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Several studies actually do suggest that psychological stress can trigger an increase in blood cholesterol levels. The exact reasons why stress is associated with a raised cholesterol level are not fully understood. One possible explanation is that stressful situations cause the body to attempt to produce more energy (fatty acids and glucose), requiring increased production of LDL ("bad" cholesterol) by the liver.
Another significant factor is that stress tends to increase unhealthy behaviors and lifestyle choices, including eating an unhealthy diet, smoking, and inactivity, all of which are associated with higher cholesterol levels and an increased risk of heart disease.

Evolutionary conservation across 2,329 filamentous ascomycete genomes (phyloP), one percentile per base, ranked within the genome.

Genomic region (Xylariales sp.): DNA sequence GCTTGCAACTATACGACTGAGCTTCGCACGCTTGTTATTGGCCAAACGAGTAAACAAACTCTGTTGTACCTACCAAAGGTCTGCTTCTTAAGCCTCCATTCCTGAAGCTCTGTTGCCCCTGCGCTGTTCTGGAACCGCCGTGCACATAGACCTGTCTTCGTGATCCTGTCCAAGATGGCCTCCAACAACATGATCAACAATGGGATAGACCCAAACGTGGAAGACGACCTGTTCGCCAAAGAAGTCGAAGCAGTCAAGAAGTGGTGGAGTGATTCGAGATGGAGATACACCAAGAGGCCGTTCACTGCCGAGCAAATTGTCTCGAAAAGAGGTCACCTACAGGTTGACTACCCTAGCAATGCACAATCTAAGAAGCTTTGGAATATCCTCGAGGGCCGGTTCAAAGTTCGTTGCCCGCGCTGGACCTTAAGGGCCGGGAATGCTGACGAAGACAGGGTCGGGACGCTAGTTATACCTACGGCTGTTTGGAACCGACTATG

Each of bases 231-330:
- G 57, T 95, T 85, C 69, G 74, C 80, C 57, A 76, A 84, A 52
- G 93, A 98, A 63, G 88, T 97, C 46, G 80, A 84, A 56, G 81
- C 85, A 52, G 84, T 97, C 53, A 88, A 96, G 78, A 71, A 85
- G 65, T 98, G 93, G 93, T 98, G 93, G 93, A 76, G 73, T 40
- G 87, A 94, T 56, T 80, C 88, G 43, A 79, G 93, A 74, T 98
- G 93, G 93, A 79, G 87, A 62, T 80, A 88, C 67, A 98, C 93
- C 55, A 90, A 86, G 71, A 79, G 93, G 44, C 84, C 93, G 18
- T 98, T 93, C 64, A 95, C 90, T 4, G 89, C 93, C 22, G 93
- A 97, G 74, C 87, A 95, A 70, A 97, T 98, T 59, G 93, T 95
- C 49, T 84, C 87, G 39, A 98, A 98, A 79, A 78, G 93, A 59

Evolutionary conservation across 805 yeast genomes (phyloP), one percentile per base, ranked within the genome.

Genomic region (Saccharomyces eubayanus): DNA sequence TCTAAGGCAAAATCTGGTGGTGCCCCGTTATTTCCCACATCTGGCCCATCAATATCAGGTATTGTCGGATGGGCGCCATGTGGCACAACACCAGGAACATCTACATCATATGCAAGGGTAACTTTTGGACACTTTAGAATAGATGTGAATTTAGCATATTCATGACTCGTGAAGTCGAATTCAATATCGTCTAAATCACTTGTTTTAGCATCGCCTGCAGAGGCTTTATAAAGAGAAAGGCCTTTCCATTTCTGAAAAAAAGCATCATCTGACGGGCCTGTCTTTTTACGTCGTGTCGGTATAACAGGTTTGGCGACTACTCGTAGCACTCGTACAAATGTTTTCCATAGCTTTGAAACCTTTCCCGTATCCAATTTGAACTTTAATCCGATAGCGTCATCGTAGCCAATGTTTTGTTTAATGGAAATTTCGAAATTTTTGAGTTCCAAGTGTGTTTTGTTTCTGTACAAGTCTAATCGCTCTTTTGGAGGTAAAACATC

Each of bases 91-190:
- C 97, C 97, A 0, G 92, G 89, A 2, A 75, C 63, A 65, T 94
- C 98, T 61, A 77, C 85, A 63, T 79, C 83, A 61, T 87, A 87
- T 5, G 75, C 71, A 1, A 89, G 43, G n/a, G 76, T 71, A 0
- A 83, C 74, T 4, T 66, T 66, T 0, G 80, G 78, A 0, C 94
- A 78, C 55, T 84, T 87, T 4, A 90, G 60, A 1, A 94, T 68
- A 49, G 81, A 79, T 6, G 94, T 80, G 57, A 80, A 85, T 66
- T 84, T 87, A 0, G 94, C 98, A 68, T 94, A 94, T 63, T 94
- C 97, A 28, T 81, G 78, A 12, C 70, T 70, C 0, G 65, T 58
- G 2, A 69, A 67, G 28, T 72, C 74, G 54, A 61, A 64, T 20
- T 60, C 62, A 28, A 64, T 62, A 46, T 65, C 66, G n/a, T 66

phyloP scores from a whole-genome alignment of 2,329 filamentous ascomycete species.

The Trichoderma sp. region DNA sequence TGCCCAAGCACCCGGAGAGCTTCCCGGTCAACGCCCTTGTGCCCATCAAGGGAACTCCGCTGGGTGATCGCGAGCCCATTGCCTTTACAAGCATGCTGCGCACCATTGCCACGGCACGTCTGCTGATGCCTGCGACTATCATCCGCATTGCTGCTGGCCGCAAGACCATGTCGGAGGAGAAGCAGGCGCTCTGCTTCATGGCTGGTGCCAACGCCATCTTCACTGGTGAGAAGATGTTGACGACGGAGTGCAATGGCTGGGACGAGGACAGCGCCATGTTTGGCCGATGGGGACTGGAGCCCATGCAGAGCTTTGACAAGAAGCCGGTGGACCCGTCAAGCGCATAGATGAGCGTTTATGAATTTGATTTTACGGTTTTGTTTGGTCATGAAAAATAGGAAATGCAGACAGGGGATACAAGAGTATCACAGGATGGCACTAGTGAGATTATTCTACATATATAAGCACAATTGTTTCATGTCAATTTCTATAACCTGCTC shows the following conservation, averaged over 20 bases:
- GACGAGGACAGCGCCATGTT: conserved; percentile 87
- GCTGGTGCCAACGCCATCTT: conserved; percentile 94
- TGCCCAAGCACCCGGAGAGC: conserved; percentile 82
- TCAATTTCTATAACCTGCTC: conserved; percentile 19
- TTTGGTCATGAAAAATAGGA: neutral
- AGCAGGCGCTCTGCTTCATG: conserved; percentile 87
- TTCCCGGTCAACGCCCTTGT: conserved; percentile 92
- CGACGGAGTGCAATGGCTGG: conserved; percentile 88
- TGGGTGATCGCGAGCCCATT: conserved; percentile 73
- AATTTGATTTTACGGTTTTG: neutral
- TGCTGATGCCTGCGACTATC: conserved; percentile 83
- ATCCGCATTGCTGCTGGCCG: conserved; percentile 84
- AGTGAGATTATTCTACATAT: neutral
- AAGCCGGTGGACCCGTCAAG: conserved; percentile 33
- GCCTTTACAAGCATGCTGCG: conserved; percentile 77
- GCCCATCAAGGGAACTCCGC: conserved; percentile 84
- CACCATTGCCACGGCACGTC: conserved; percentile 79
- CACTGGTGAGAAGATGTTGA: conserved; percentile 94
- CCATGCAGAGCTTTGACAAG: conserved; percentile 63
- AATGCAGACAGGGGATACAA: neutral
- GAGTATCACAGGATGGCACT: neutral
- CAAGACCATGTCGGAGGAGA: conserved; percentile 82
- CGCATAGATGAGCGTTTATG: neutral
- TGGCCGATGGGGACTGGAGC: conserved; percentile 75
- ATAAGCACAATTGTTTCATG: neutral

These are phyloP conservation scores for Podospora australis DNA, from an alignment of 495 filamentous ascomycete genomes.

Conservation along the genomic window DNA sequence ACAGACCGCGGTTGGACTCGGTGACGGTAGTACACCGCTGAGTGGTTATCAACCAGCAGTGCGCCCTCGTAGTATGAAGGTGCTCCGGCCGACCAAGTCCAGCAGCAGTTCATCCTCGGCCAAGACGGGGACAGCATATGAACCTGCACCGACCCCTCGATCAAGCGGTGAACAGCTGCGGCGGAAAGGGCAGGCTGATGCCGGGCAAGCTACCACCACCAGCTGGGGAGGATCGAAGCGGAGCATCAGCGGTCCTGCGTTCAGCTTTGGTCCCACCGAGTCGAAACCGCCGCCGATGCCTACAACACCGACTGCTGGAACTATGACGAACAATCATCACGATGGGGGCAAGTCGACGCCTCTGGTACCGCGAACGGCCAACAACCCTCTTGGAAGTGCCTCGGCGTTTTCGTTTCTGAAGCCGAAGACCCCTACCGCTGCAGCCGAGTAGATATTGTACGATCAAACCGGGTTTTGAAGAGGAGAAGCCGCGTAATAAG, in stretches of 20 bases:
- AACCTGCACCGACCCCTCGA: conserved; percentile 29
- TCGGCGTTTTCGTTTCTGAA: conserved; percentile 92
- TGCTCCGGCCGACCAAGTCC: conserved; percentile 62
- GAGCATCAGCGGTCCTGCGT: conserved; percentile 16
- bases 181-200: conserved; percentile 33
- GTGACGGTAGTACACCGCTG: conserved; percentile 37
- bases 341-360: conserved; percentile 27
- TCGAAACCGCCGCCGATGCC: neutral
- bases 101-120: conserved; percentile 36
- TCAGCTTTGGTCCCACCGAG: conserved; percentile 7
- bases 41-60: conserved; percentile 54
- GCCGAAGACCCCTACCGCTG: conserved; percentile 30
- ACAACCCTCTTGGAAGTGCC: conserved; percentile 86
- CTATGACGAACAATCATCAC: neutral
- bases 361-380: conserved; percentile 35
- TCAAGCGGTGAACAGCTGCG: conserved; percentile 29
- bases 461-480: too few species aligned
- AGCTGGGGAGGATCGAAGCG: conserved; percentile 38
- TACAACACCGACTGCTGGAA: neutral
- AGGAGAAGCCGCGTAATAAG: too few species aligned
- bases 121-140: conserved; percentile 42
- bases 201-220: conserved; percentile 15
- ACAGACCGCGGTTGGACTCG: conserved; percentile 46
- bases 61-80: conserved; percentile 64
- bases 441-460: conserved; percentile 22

Medically reviewed by Robert Bargar, MD; Board Certification in Public Health & General Preventive Medicine
"Management of elevated low density lipoprotein-cholesterol (LDL-C) in primary prevention"